“Bobby, smaller bites.” Loretta frowned at him.

Bobby smiled around the biscuit. Then picked up his plate and handed it to his ma.

“Head on out, I’ll be there shortly.” Smitty scrapped the last of his breakfast off his plate.

Bobby ran outside with a whoop, the screen door slamming behind him.

Smitty handed his empty plate to his wife, then leaned back in his chair to finish his coffee. “You ready?”

“I am. It’s been a long time coming.”

“It has.”

“You best get out there. That boy’s liable to try and take the whole barn if we let him.”

Smitty chuckled. The feet of his chair slammed against the wood floor, then screeched as he pushed back. “Ah’ight.”

Smitty followed his son’s laughter into the barn and to the back stall.

Bobby lay in the hay, surrounded by puppies.

“Can I take them all?” Bobby asked as he looked up at his pa.

Smitty shook his head and held up two fingers. “Two.”

“Ah, Pa.”

“There’s not enough room.”

“Then I’ll take a boy and a girl. That way they can have pups.”

Smitty nodded and smiled. “We gotta get ready now. Get the wood from behind the barn and take it on up to the house.”

“Yes’sir.” Bobby scampered out of the stall and slammed the barn doors behind him.

Smitty shook his head, then headed for the tools.

April 14, 1935, “Black Sunday”

“Pa! Pa!” Bobby, arms full of squirming pups, stared at the sky.

Smitty, heaved the last of the supplies onto the truck, then headed toward his son’s hollerin’.

“Look, Pa.” Bobby pointed to the sky with his elbow.

When Smitty looked behind him, past the barn, the sky that had finally lightened to day grew dark.  “Here it comes. Go get your ma!”

Smitty grabbed up the pups and stuffed them in the wooden crate tied to the back of the truck.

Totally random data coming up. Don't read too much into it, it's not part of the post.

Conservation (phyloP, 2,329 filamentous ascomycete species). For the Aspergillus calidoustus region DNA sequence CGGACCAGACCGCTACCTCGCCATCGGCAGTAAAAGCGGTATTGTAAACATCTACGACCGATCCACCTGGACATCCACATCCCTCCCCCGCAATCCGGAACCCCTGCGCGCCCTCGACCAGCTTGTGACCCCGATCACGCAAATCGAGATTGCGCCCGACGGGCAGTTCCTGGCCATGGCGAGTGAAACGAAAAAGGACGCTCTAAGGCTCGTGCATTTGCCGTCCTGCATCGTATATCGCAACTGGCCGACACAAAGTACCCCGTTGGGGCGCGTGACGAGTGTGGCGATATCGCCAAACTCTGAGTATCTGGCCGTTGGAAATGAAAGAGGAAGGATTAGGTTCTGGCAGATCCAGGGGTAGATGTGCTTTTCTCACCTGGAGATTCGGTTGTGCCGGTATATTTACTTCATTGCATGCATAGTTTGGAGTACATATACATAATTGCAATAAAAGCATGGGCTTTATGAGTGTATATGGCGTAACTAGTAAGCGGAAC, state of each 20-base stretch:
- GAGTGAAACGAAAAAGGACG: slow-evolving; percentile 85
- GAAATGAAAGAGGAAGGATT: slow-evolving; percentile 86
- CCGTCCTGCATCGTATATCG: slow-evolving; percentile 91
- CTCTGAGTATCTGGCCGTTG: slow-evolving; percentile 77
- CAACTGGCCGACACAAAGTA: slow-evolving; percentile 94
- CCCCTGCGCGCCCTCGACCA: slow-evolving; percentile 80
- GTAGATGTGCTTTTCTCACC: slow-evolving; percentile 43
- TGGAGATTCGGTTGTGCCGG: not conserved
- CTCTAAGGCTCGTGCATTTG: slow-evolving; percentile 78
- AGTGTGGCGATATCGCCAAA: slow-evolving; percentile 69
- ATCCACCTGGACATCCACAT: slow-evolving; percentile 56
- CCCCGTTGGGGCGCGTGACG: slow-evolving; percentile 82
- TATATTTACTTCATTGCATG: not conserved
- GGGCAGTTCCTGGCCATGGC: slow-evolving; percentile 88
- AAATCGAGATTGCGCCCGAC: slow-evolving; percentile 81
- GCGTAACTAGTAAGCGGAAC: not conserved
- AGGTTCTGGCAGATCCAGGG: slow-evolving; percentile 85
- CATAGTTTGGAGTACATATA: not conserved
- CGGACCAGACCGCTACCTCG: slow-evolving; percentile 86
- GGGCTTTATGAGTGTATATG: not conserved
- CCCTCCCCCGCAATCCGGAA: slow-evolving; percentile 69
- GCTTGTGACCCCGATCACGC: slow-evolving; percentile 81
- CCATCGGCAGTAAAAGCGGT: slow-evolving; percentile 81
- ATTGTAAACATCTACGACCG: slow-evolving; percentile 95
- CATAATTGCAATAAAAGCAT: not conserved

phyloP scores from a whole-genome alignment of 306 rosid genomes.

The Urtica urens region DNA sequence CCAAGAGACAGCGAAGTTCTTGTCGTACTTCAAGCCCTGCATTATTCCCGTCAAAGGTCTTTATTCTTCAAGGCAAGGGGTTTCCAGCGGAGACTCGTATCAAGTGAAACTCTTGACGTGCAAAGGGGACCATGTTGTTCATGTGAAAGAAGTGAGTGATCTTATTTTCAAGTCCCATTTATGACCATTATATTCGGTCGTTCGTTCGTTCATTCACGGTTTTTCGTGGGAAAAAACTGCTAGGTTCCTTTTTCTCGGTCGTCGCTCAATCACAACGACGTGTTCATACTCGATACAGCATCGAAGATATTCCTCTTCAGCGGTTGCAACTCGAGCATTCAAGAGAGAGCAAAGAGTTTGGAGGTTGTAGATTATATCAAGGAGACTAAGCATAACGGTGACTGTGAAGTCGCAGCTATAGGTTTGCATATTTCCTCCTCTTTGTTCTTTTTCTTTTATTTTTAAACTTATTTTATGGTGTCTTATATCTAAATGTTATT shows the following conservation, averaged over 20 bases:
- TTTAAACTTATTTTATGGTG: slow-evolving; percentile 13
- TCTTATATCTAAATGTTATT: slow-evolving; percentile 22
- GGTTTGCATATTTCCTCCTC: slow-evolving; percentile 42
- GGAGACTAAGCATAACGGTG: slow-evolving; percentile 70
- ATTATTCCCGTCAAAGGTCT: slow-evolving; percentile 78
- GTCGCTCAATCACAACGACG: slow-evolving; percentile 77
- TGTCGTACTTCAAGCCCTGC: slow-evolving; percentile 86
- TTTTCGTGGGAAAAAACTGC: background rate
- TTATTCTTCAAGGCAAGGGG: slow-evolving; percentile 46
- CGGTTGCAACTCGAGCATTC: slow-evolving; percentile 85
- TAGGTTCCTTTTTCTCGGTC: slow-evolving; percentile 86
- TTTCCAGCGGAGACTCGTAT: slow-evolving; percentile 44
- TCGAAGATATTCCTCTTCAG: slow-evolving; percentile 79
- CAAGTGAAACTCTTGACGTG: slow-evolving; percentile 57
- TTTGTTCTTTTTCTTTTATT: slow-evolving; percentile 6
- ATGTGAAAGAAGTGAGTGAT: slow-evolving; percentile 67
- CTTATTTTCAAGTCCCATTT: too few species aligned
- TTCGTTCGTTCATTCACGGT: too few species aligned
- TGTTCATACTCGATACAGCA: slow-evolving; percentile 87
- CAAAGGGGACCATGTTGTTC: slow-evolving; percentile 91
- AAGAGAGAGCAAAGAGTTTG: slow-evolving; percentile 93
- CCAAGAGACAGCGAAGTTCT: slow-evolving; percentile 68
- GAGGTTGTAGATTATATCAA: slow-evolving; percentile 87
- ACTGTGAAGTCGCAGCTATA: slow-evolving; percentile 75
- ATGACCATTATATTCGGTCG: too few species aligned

“Smitty? Smitty!” Loretta said, her hand held tight in Bobby’s as he pulled her from the house.

“Time to go, Etta.”

She stopped at the side of the truck and pulled Bobby pulled his hand free of his ma’s.

“Look, Ma!”

“Oh, my word.” Hand on her chest, Loretta stared at the growing clouds of dust.

“Time to go! Get in.”

Smitty, Loretta and Bobby clambered into the truck.

Dust rolled over the plains, blanketing the ground and filling the sky like storm clouds. The sky faded from light blue, to gray, to black and swallowed the barn.

Smitty cranked the truck to life and headed west, away from the dust. Winds picked up as the clouds loomed near and before long, the torrent of winds drowned out Bobby’s excited laughter.

Light gray winds raced past them and Smitty looked back just as the cloud of black enveloped the house. The truck bumped and rattled along the pocked road. Despite the gusts of wind drawing the dust storm near, Smitty felt only a slight summer breeze. The cloud around them grew darker and the road began to smooth.

Blackness covered them like a sleeve and lifted the truck from the ground on a wave of dust. For the first time in months, the air around them was clean and it was easy to breath.

They had been cleansed.

Heather Anderson spends her days teaching and her nights writing. She is currently finishing up her first novel/thesis. She’ll be graduating with a MFA from Northwest Institute of Literary Arts in August of 2016. She writes flash, short and novel length fiction and has dabbled in creative non-fiction. She is currently an assistant fiction editor at Soundings Review and a volunteer editor at Whidbey Writes. Connect with Heather @heatherma17 and learn more at https://about.me/andersonheather